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Performance Week


And How to Deal

We've all struggled with them.

We've all cried ourselves to sleep at night over them.

We've all feared their malicious voices and cutting whispers.

We've all felt their sting of shame.

We've all reluctantly carried them on our backs for as long as we can remember.

We're all exhausted from just barely keeping them under the surface and out of sight.

These demons that torment us...torment all of us at some point or another.

Yet, we waste so much energy hiding them, pretending like they're not there so no one else knows we are in pain. But, we are all in pain. We are all dealing with our demons' criticizing voices telling us we are "not good enough." It's like the big purple elephant in the room you are told to ignore - no one acknowledges it, but we all know it's there. Upholding this deceitful reality creates awkward tension that steals even more passion and power from your dancing. I'm not saying to walk around with a victim mentality where your whole identity is consumed by a "woe is me" attitude. But, I am saying that if you want to beat these demons, you have to confront them head on.

broken image

Almost every time I enter performance week, I run into a predictable pattern. During the rehearsal process, everything will be going along fine with my normal ebb and flow of good and bad days with an overall trend towards improvement. But, once theatre week hits, all of a sudden I start to fall apart because my mental demons become amplified by nine thousand percent. The image I see in the mirror appears 5 times fatter than usual. I blank out on choreography I've had no trouble with all along. My lines appear inadequate and dull. I fall out of pirouettes I normally nail. I stumble over my own feet and lose my flow. My demons no longer whisper but scream their bloody heads off...relentlessly:

"Who do you think you are? You're not good enough to be a professional. The audience will be bored. You'll disappoint the choreographer. You'll let the rest of the company down. You'll be a disgrace. THEY'LL LAUGH AT YOU!"

That's right; after all the positive self-talk and mindset coaching I preach about, I still allow myself to get thrown off course by these demons. At this point, my options are to let myself continue to crumble as my demons grow increasingly more obnoxious the closer I get to performance time, or address the situation with the time I have left before I have to step on the stage.

Sure, there are tons of physical components involved in prepping for performance week, but we'll save that for another post. I want to talk about the very real but often esoteric mental processes that often need to be addressed before you can perform at your best. And of course, journaling is involved here. I thought it might be helpful to share with you the 3 main components to my journaling, my process for talking myself down off the ledge during performance week:

  1. You are only sabotaging yourself by letting these demons take over. You are the one giving them power. And, you are the one with the power to shut them up. What good are you doing by focusing on all your flaws? Put that energy into finding one thing you can improve on...and then tackle the next thing...and then the next. By the time the performance comes around, you'll be that much better off than you are today.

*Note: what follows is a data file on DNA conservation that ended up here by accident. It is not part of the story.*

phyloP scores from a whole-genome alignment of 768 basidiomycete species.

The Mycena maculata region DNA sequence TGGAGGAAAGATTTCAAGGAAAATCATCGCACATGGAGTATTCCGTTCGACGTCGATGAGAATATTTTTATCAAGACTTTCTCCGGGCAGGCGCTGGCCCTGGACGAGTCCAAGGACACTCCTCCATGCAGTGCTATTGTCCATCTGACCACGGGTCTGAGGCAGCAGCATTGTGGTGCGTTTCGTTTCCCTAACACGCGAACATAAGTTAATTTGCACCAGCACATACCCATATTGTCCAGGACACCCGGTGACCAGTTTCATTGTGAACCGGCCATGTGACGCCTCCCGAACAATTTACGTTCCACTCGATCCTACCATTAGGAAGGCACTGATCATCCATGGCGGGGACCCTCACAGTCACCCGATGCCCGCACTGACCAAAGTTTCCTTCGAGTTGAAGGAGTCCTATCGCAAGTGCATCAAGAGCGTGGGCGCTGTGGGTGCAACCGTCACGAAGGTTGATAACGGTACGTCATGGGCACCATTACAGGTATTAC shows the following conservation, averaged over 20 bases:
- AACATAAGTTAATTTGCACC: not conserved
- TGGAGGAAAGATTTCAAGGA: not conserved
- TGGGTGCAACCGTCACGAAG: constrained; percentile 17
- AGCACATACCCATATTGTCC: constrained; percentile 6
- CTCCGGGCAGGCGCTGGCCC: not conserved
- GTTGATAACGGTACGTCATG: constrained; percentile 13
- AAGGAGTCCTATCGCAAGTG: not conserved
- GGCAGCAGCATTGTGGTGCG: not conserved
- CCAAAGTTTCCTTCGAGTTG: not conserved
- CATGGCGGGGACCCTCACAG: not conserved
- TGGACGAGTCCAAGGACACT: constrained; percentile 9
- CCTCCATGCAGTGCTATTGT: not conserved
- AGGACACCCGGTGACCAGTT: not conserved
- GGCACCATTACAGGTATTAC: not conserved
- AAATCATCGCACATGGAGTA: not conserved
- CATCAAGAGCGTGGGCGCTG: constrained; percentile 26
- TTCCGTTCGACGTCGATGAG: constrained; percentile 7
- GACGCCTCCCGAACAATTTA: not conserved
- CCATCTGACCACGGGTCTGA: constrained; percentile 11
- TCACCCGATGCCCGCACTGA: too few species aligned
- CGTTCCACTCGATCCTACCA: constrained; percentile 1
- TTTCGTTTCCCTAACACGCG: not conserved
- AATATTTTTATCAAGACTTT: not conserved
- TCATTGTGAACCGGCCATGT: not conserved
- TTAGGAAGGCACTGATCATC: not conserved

2. You will NEVER be the best dancer ever...and you will NEVER be perfect. (Sounds negative, I know...but bear with me.) There it is. I said it. The pressure is off. Now, instead of desperately trying to live up to this unrealistic vision I have for myself, I can let myself flow and focus on bringing out my unique artistry. With such a burden lifted, I find myself able to open up with my dancing again, and many of the silly mistakes I was falling into start to disappear.
  3. It's just ballet. Yes, art has the power to touch, move, and make a difference in people's lives. But, at the end of the day, it's still just art - something meant to add pleasure to this world...not steal from it. So don't take things too seriously. Remember what you are trying to do with your art in the first place - connect and share yourSELF with the world.

Sometimes there are more specifics to write about and uncover depending on the situation. Other times, I find myself repeating these three themes over and over again. Just because you learn something once doesn't mean you will never struggle with it again. You just get stronger tools for dealing with it (if you put the work in to address it, that it).

The goal is to completely eradicate the demons so that I can fully express myself through my dancing without holding back for fear of being judged. It doesn't always work to that extent, but at least this process prevents me from freezing up entirely or running as far away from the stage as possible!

Now that you have an insight into the crazy workings of my mind and the journaling process I use to overcome my mental demons, you better believe I'm sitting at my desk on this Monday night of performance week, soaking my feet in ice, with my journal by my side and a candle lit for comfort. Yep, I still struggle. I'm just finally at a point where I can admit that freely.

Start shining a light on the demons of your own. Put in the work to expose them for what they are. It's time to set yourself free of their control over you. The dance world is craving that. You are craving that.

Do you ever experience these ramped up demons during performance week? What are your methods for dealing with them? Leave your comments below.